MGM Resorts Won’t Make the Fun Stop for Those Using GameSense
Posted on: August 16, 2017, 01:00h.
Last updated on: August 16, 2017, 01:31h.
MGM Resorts will soon offer guests access to GameSense, a program that purports to put the power back into players’ hands when it comes to how much and for how long they can gamble. To be set up in casino kiosks to which players would theoretically flock, the gaming operator will soon begin training its employees on how the info centers work, with the goal of having the hubs installed at its 10 Las Vegas Strip properties before November.
But while the company may have a nice idea when it comes to their soon-to-be-implemented theoretical player control paradigm, whether it will actually have any “teeth” when it comes to implementation looks a bit fuzzy at this juncture.
GameSense is derived from the one developed by the British Colombia Lottery Corporation (BCLC), which claims the following as its tenets on the latter’s website:
- Learn the difference between chance – and skill-based games
- Discover key gambling facts
- Learn about the odds for different games
- Dispel some commonly held myths about gambling
- Provide tips for playing responsibly
What’s missing? Anything that will apparently actually stop a gambler from gambling, if that’s their stated intent. Because unlike, say, self-exclusion programs, where players are physically prevented from entering a land-based casino or playing on one online, if they so choose, GameSense appears to be more along the “Drink Responsibly” philosophy that’s much-used by the alcoholic beverage industry. Namely, it seems to offer good advice, but that’s less than likely to be heeded by those who might need it the most.
GameSense is described by its developers as a “responsible gambling program that encourages players to adopt behaviors and attitudes that can reduce the risk of developing disorders.”
In addition to providing education centers staffed with trained personnel, MGM Resorts hopes to later integrate optional time and spending limits to its mLife loyalty card that will warn players when they hit their perimeters. Not stop them from playing, mind you. Just maybe a small smack on the hand, and the rest is up to the player.
MGM became familiar with GameSense in Massachusetts, where state law mandates that the program be incorporated into commercial casinos. MGM’s $950 million resort in Springfield is scheduled to open in September of 2018.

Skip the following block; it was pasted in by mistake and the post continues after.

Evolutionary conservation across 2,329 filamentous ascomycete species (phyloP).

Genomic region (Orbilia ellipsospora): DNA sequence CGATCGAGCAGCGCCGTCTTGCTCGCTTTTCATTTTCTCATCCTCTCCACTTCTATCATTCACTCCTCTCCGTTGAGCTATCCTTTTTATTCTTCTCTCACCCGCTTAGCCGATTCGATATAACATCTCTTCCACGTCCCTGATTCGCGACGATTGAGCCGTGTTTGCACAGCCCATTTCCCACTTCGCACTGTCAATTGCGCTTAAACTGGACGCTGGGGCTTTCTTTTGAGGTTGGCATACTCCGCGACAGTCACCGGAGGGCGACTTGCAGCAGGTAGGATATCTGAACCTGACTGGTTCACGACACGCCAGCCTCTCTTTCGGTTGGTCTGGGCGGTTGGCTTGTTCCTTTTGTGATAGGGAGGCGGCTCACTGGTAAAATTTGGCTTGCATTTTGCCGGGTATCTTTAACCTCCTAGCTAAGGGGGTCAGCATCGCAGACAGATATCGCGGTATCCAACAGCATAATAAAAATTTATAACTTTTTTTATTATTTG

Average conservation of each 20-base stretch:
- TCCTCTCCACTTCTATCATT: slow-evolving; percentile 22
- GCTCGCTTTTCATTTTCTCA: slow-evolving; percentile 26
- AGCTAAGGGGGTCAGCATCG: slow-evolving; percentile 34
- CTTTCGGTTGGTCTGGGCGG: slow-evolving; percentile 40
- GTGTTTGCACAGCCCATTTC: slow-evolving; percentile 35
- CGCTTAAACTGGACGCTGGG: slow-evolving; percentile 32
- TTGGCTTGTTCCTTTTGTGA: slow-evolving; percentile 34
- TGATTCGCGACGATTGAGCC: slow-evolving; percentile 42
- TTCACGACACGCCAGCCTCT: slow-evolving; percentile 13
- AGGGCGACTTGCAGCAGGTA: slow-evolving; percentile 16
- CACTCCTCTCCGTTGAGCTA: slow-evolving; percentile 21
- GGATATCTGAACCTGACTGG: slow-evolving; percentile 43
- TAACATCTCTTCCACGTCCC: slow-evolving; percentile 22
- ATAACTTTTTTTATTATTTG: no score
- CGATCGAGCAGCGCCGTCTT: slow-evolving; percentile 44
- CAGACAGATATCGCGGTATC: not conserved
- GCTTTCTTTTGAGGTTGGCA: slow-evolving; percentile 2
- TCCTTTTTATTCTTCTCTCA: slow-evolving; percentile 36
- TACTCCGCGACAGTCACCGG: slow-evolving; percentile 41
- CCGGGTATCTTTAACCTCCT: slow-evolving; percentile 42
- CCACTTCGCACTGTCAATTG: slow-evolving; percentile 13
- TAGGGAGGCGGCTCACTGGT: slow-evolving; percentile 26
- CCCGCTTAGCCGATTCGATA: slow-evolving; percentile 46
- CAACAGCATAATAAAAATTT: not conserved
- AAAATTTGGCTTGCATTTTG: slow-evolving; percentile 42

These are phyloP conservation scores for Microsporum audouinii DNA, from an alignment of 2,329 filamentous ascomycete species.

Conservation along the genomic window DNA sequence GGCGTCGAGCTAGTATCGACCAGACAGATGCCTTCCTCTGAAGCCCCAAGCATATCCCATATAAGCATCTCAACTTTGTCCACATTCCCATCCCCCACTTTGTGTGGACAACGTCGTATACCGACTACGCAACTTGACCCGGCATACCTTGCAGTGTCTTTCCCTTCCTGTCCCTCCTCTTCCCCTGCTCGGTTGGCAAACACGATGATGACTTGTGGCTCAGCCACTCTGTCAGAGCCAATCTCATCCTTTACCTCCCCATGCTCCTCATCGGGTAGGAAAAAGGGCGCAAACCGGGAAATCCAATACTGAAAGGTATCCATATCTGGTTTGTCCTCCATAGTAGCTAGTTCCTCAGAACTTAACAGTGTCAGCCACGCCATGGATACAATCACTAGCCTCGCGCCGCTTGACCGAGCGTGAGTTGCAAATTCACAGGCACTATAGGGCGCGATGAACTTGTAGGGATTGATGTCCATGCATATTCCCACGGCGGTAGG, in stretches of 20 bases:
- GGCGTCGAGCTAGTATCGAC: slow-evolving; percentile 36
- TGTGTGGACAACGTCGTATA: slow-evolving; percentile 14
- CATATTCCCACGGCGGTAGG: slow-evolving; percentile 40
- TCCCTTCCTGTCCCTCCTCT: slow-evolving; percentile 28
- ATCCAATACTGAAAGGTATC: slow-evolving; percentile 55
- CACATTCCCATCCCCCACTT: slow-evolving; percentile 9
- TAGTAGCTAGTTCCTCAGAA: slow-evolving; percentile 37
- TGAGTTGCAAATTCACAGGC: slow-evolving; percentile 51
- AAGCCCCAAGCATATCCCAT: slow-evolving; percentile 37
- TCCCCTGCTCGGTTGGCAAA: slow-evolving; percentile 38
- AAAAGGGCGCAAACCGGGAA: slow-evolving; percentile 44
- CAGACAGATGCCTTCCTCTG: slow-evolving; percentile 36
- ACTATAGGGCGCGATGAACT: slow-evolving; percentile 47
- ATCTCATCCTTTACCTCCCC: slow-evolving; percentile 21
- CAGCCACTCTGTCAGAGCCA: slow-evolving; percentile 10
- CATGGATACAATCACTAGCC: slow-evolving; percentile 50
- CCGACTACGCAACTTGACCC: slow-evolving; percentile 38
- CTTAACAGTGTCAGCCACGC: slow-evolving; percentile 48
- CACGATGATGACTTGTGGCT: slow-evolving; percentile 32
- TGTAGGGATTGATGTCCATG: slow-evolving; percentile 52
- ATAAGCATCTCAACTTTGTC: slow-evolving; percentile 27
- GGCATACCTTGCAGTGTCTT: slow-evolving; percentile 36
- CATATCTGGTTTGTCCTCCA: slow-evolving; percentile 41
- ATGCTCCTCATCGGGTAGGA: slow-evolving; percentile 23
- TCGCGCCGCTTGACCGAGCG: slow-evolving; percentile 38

Just Saying ‘No’
During a recent conversation with the Las Vegas Review-Journal, MGM Executive VP Alan Feldman said that while cynics might think casino companies prey on problem gamblers, that is not true.
“We far more often are telling people ‘no’ than we are doing things to encourage people to gamble more,” Feldman explained.
While that’s a great soundbite, one look at any Las Vegas Strip (or any other) casino will tell you that there aren’t too many apparent refusals to spend money coming to anyone’s attention, on or off the gaming floor.
Be that is it may, MGM’s move to provide options to those struggling with gambling behavior self-control issues is at least a positive step forward. In addition to rolling out GameSense in Nevada (voluntarily), the company has committed $1 million over five years to the UNLV International Gaming Institute to examine GameSense data and research habitual gambling.
The headlines paint MGM in a nice light in terms of actively working to reduce problem gambling. But the only people who can truly reduce betting addiction rates are often those betting more than they can afford to lose.
The Nevada Council on Problem Gambling’s “When The Fun Stops” brochures have been visible next to casino cashier cages for years. And for years, gamblers have kept printing costs down at the Council by leaving the pamphlet holders mostly untouched.
Feldman admits that once casino employees are trained in GameSense, they won’t actually be policing the floor and yanking gamblers out of their chairs, even those who might appear to be in over their heads.
“Defining what someone’s problem is can’t possibly be the realm of casino employees,” Feldman stated. “This is a tough enough thing to define and to diagnose if you’re a trained therapist.”
Playing Another Way
Another problem gaming safeguard coming out of Massachusetts is PlayMyWay, a pilot program at Penn National Gaming’s Plainridge Park Casino, which has been developed by Scientific Games. PlayMyWay links to patrons’ rewards cards and allows them to set betting limits.
Enrolled customers receive notifications as they pass 50 percent, 75 percent, and 100 percent of their budgetary restrictions, which can be set for daily, weekly, or monthly intervals. But again, nothing actually stops them from continuing to play, and if merely reminding ourselves what’s a good choice in the behavior department were all it took, America wouldn’t have a multibillion dollar diet industry.
When signing up, Plainridge gives PlayMyWay users a one-time $5 food credit, which isn’t meant to encourage them to stick around any longer, of course.
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